A lot of Above the Law reminds me of the general feel of the mid-to-late eighties Chicago, a place I just barely knew. All of the cars had those blue and white license plates, and in the background of the chase scenes, you could see the Jewel stores and gritty-looking car repair places, with red brick walls that were turned black from years of soot and pollution. The L-Train ran overhead, making that distinctive sound and looking like nothing we’d ever see back in Elkhart. All of the backgrounds in that movie of the neighborhood remind me so much of what I saw in the back of the station wagon, looking out at this giant city, where every square block housed more people than my entire high school. Watching five minutes of that film reminds me so much of that brief moment in time that it always amazes me.
The one big regret that I have about my grandparents’ old neighborhood was that I never really tried to explore outside of the close domain of their place. My mom was 100% convinced that there were rapists with full-auto machine guns every hundred feet, and if we left the fenced confines of their back yard, we’d be on the back of a milk carton or worse. Now, I don’t think as a four-year-old I should have wandered far, but when I was 14, maybe I could have walked around the block, or down to Wicker Park, or to Osco’s to get a Coke or something. In retrospect, the place was probably as safe as the streets I walk today in New York. I really would like to have more memories of the area around there. I don’t want to live there, and a vacation in Chigago is not high on my list of things to do with limited time and money. But it’s something that interests me in some weird way.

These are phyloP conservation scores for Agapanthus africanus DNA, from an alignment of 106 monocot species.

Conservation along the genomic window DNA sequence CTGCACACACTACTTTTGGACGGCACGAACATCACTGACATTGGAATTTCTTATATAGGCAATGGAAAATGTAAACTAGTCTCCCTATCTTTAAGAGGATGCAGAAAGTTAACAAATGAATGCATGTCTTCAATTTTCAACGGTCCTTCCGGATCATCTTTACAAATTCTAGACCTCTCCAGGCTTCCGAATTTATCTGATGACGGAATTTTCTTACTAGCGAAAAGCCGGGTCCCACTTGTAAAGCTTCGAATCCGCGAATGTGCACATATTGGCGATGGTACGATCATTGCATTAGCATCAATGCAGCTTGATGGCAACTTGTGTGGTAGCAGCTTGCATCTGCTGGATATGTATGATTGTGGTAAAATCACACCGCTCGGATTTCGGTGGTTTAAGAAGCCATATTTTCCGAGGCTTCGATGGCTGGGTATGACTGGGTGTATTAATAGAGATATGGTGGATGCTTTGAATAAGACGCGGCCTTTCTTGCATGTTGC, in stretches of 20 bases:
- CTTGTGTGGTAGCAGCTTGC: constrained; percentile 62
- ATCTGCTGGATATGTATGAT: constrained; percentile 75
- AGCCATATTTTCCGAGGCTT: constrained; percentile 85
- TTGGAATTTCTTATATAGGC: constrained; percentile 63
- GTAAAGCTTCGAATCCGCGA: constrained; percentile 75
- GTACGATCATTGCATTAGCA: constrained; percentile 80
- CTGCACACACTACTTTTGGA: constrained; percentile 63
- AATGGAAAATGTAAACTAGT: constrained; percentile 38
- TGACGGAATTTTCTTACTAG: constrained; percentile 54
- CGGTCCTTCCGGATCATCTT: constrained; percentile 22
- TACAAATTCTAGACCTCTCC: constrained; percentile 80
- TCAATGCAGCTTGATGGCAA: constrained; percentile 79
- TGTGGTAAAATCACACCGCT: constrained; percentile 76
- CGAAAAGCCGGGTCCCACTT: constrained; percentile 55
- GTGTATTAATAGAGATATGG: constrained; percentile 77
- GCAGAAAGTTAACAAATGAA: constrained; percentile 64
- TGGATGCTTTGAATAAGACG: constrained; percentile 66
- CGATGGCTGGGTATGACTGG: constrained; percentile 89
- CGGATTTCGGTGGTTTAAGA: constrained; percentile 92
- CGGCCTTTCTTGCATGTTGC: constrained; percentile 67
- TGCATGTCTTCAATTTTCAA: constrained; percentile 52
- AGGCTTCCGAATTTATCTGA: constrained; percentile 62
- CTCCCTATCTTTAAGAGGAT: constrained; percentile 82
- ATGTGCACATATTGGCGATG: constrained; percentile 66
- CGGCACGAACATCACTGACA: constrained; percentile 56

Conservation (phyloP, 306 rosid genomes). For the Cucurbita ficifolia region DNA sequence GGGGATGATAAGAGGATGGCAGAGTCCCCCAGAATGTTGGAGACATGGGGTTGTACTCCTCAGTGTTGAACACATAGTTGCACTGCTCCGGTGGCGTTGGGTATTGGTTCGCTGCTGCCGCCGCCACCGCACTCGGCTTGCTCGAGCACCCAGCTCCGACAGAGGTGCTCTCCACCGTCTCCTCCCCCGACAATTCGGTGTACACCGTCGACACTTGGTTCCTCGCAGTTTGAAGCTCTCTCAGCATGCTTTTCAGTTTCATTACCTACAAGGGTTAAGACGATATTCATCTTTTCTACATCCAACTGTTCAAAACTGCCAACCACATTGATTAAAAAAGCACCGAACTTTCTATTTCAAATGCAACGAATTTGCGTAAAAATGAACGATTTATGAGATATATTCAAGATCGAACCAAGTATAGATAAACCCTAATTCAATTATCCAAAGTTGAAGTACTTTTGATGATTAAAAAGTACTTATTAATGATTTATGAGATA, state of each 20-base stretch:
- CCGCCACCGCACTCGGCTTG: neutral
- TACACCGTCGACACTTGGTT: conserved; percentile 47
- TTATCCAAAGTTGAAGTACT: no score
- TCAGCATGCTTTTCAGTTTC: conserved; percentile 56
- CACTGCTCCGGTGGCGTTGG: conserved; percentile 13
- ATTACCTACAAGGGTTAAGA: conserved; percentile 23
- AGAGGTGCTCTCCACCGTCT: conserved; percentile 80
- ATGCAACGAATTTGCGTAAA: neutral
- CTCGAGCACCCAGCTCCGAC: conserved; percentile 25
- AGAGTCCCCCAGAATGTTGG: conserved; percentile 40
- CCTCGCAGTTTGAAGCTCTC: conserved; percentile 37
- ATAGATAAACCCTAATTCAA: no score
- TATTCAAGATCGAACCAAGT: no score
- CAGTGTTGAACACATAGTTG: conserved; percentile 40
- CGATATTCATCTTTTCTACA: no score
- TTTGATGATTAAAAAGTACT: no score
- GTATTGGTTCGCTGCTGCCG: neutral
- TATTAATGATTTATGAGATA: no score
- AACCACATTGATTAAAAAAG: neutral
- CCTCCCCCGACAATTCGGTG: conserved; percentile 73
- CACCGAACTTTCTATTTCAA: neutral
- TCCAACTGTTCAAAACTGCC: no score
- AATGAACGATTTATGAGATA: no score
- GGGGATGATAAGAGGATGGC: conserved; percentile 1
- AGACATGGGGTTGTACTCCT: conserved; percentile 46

That area is now called Bucktown, and it’s a trendy little place to be, if you’ve got the goatee and the money. The Ludwig factory got broken up into single-serve condos, and the mom-and-pop bodegas and corner bars are probably all cloned Starbucks storefronts. The neighborhood’s probably all filled with hipster doofuses, listening to Coldplay on their iPods and reading J.T. Leroy books. After my grandpa died in 1995, they sold off his building for some obscene amount of money. Looking at the place on Google Maps, I see that they’ve torn out the garden and swingset next to the building and made it into parking spots, which really pisses me off. I’ve always wanted to go back and see the place again, but I’m guessing all of the wood pocket doors and elaborate cabinetwork got kicked to the curb and replaced with Pottery Barn.
I still haven’t watched Above the Law all the way through. But one time my mom rented it, and we found a part in the church where my grandparents were extras. (They probably went because there was a free lunch or something; my grandfather could not pass up anything like that.) You can see them for a split-second on-screen, which is awesome. How many of you can say your grandparents were in a Steven Seagall flick?
Bonus: Coincidentally, Larry Falli now lives about 20 blocks south and four blocks west of where they used to live.